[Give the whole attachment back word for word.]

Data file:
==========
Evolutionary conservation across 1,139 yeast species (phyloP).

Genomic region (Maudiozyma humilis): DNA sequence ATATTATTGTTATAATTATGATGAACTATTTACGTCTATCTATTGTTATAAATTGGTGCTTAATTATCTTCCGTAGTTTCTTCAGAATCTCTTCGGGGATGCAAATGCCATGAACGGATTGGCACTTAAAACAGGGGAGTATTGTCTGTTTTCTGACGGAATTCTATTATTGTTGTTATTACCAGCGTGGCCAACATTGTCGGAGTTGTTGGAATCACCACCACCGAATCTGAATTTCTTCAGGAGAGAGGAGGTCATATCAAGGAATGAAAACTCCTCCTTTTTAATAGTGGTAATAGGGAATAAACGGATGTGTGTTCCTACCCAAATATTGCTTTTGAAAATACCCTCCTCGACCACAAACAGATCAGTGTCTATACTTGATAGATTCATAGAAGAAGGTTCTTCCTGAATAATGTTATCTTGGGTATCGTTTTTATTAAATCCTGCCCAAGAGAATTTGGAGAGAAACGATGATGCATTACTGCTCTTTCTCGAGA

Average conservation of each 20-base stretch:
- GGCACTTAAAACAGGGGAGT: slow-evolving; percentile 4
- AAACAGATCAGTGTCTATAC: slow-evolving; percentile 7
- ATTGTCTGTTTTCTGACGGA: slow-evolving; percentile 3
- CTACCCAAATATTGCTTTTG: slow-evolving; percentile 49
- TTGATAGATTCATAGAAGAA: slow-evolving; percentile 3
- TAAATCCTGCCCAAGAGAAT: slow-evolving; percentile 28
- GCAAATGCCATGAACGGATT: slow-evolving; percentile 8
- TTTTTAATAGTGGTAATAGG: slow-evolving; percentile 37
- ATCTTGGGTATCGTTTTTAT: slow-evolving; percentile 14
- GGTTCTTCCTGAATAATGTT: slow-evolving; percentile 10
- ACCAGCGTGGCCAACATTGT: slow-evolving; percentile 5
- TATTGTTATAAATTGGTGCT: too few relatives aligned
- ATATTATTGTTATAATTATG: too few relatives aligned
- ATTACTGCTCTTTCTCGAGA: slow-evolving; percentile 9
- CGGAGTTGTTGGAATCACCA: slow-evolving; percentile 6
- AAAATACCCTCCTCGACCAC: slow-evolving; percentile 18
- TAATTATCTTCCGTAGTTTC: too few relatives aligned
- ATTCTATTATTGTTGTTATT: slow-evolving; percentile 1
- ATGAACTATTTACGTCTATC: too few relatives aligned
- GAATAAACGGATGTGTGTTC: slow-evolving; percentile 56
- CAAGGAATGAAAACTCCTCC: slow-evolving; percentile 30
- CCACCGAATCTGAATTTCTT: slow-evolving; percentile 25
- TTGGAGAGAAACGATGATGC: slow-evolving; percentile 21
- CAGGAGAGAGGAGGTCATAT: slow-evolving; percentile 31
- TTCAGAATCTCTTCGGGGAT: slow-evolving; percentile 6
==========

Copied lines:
Evolutionary conservation across 1,139 yeast species (phyloP).

Genomic region (Maudiozyma humilis): DNA sequence ATATTATTGTTATAATTATGATGAACTATTTACGTCTATCTATTGTTATAAATTGGTGCTTAATTATCTTCCGTAGTTTCTTCAGAATCTCTTCGGGGATGCAAATGCCATGAACGGATTGGCACTTAAAACAGGGGAGTATTGTCTGTTTTCTGACGGAATTCTATTATTGTTGTTATTACCAGCGTGGCCAACATTGTCGGAGTTGTTGGAATCACCACCACCGAATCTGAATTTCTTCAGGAGAGAGGAGGTCATATCAAGGAATGAAAACTCCTCCTTTTTAATAGTGGTAATAGGGAATAAACGGATGTGTGTTCCTACCCAAATATTGCTTTTGAAAATACCCTCCTCGACCACAAACAGATCAGTGTCTATACTTGATAGATTCATAGAAGAAGGTTCTTCCTGAATAATGTTATCTTGGGTATCGTTTTTATTAAATCCTGCCCAAGAGAATTTGGAGAGAAACGATGATGCATTACTGCTCTTTCTCGAGA

Average conservation of each 20-base stretch:
- GGCACTTAAAACAGGGGAGT: slow-evolving; percentile 4
- AAACAGATCAGTGTCTATAC: slow-evolving; percentile 7
- ATTGTCTGTTTTCTGACGGA: slow-evolving; percentile 3
- CTACCCAAATATTGCTTTTG: slow-evolving; percentile 49
- TTGATAGATTCATAGAAGAA: slow-evolving; percentile 3
- TAAATCCTGCCCAAGAGAAT: slow-evolving; percentile 28
- GCAAATGCCATGAACGGATT: slow-evolving; percentile 8
- TTTTTAATAGTGGTAATAGG: slow-evolving; percentile 37
- ATCTTGGGTATCGTTTTTAT: slow-evolving; percentile 14
- GGTTCTTCCTGAATAATGTT: slow-evolving; percentile 10
- ACCAGCGTGGCCAACATTGT: slow-evolving; percentile 5
- TATTGTTATAAATTGGTGCT: too few relatives aligned
- ATATTATTGTTATAATTATG: too few relatives aligned
- ATTACTGCTCTTTCTCGAGA: slow-evolving; percentile 9
- CGGAGTTGTTGGAATCACCA: slow-evolving; percentile 6
- AAAATACCCTCCTCGACCAC: slow-evolving; percentile 18
- TAATTATCTTCCGTAGTTTC: too few relatives aligned
- ATTCTATTATTGTTGTTATT: slow-evolving; percentile 1
- ATGAACTATTTACGTCTATC: too few relatives aligned
- GAATAAACGGATGTGTGTTC: slow-evolving; percentile 56
- CAAGGAATGAAAACTCCTCC: slow-evolving; percentile 30
- CCACCGAATCTGAATTTCTT: slow-evolving; percentile 25
- TTGGAGAGAAACGATGATGC: slow-evolving; percentile 21
- CAGGAGAGAGGAGGTCATAT: slow-evolving; percentile 31
- TTCAGAATCTCTTCGGGGAT: slow-evolving; percentile 6